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Play May Be More Stressful for Children With Autism
Children with autism appear to approach play differently than typically developing children, a recent study contends.
“Children with autism lack a social component to their play and don’t adjust their play accordingly when another is involved,” said study co-author Blythe Corbett, an associate professor of psychiatry at Vanderbilt University in Nashville. “For example, they tend to interact less with other children and show a preference to play alone or nearby with objects even when other children are near,” she said.
In the new study, researchers conducted a series of experiments with 42 children, ages 8-12, who either had an autism spectrum disorder or were typically developing. The investigators collected samples of cortisol, a stress hormone, from the children’s saliva before and after playing on the playground with another child.
“The arousal level of the children with autism during play suggests that interaction with peers can be quite stressful,” Corbett said. “In this study, we also found a relationship between brain activity during play, behavior and stress level.”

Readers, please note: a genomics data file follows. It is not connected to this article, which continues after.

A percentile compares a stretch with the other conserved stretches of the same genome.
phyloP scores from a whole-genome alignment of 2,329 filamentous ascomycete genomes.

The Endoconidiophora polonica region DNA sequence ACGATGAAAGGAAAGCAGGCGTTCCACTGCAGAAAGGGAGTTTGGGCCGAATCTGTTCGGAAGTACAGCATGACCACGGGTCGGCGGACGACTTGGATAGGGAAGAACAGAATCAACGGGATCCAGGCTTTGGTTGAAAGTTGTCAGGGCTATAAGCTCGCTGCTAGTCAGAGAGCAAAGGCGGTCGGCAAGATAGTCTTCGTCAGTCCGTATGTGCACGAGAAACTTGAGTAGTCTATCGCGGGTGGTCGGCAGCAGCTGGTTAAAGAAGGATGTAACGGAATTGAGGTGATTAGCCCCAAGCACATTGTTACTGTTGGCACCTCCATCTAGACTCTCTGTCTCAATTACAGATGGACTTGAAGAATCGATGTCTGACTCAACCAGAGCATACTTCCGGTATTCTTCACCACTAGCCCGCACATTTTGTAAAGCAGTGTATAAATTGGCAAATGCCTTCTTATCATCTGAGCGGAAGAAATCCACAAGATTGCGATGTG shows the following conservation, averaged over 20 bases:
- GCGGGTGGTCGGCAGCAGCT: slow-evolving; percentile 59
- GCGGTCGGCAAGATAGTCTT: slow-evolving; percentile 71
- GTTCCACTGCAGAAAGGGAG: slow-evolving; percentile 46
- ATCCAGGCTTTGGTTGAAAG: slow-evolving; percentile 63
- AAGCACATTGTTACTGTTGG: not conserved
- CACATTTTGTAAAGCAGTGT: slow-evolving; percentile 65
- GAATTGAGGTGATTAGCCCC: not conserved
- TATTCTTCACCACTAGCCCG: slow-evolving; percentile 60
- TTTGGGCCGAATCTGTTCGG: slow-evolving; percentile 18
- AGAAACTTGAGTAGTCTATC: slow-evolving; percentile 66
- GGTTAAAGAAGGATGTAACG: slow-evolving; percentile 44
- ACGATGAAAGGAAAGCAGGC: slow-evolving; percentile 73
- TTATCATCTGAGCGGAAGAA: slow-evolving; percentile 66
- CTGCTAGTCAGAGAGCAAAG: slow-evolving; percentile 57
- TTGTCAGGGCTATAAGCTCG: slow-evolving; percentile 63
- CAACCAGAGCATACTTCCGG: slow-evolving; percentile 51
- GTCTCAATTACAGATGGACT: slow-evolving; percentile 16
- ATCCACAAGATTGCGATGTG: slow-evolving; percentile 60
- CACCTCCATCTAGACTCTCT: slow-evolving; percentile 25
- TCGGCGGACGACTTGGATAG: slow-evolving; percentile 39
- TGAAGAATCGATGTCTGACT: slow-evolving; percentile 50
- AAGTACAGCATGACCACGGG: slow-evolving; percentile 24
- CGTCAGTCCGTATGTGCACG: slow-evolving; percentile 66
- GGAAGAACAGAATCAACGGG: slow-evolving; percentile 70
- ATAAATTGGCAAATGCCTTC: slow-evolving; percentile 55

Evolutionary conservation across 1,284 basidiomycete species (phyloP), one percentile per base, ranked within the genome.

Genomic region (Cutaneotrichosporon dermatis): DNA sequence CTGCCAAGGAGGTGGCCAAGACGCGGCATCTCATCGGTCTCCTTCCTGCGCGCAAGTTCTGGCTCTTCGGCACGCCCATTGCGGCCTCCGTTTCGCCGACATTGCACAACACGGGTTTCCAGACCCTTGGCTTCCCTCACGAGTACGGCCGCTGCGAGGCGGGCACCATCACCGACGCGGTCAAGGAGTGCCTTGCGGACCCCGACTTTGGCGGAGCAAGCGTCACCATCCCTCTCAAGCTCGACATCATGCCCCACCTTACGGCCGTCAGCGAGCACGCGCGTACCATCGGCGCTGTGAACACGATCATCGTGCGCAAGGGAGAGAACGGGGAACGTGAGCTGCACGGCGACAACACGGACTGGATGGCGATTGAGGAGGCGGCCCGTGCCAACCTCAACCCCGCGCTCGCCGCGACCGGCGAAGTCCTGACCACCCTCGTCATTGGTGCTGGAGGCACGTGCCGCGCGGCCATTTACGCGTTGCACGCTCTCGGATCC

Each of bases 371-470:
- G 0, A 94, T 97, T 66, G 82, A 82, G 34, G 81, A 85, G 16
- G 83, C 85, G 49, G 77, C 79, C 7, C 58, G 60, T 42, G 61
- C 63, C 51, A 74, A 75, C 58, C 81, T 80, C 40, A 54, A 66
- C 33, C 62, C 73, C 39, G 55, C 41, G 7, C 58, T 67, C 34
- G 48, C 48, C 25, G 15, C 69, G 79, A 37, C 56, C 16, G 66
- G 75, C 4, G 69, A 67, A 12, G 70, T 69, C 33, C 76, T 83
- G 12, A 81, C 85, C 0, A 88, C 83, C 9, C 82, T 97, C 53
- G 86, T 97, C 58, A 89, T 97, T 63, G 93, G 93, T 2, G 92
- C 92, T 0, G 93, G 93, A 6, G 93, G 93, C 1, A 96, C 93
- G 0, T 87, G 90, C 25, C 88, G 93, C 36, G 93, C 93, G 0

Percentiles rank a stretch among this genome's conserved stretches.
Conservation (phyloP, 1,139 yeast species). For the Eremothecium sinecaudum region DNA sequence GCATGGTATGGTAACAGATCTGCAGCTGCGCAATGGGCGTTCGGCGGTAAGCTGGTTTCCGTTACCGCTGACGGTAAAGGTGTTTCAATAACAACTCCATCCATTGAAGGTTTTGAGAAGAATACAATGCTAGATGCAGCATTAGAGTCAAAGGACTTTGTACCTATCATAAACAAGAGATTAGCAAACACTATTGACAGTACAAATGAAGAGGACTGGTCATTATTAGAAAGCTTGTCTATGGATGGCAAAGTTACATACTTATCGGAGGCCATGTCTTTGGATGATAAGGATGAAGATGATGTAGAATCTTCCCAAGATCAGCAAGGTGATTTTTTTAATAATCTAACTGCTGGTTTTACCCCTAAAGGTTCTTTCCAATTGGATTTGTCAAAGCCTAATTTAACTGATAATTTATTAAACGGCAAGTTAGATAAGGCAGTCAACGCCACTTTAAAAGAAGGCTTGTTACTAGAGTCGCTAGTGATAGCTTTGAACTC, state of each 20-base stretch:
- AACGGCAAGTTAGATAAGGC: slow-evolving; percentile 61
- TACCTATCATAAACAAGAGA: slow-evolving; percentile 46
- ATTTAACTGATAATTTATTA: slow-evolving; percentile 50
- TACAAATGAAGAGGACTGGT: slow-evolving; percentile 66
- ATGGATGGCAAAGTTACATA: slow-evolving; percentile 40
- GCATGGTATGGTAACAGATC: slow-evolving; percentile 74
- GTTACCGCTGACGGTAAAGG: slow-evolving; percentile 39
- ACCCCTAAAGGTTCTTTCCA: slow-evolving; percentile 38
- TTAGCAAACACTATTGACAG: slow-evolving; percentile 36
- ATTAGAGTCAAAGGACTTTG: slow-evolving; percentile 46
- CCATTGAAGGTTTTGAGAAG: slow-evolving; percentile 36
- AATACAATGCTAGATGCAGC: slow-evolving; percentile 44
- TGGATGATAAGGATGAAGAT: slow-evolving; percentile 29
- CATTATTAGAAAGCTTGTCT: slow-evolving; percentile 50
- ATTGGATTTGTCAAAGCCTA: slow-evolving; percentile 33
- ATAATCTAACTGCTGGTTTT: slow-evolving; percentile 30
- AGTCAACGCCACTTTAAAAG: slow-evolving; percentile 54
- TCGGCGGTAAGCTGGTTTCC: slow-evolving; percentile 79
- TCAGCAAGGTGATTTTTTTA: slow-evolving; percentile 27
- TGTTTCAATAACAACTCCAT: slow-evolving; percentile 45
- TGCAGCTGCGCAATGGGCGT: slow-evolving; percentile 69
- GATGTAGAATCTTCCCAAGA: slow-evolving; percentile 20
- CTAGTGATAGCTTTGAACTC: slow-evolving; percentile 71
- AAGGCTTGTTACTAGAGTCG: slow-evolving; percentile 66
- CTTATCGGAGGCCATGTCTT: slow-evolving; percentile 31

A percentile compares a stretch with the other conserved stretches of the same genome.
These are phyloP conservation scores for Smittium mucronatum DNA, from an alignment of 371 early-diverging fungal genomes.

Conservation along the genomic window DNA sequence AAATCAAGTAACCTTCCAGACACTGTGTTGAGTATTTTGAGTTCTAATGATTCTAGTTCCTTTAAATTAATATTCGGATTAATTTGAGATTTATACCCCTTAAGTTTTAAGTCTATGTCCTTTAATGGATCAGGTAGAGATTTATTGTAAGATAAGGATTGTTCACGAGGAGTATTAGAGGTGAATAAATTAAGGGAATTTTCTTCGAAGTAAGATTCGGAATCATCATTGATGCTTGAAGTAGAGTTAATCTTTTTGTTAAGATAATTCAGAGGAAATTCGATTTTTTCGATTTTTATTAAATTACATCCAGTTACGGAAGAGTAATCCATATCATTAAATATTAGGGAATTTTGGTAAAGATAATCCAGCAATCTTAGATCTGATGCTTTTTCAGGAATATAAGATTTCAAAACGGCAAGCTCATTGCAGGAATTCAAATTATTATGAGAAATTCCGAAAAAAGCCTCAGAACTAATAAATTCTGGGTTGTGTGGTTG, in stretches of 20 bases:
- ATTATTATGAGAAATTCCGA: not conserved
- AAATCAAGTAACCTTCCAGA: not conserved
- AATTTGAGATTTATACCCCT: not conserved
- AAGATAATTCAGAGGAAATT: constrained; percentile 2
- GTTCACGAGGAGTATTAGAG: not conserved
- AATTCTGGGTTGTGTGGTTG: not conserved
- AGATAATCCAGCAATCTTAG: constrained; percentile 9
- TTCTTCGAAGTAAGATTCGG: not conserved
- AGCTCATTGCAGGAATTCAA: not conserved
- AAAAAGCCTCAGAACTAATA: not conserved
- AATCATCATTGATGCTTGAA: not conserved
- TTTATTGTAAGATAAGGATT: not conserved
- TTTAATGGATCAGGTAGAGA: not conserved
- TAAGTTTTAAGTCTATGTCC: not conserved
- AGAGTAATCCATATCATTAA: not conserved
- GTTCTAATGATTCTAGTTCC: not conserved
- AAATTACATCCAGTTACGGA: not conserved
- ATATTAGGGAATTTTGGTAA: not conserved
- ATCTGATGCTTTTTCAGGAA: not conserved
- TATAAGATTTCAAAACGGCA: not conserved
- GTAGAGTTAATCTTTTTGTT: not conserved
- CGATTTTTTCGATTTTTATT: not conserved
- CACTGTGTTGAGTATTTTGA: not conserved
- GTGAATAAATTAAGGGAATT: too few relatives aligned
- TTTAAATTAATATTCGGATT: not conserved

Corbett said that the play of children with autism tends to be more repetitive and more focused on computers, videos and technology than on engagement with other children.
For children with autism, some social-skills programs with peers might help increase interest in social play while reducing stress, she suggested. “Parents can provide opportunities for children with autism spectrum disorders to play with positive, supportive peers to enhance their interest, motivation and aptitude to play with others,” Corbett said. “It may help to reduce the amount of computer use and play with videos.” The U.S. National Library of Medicine has more information about autism.
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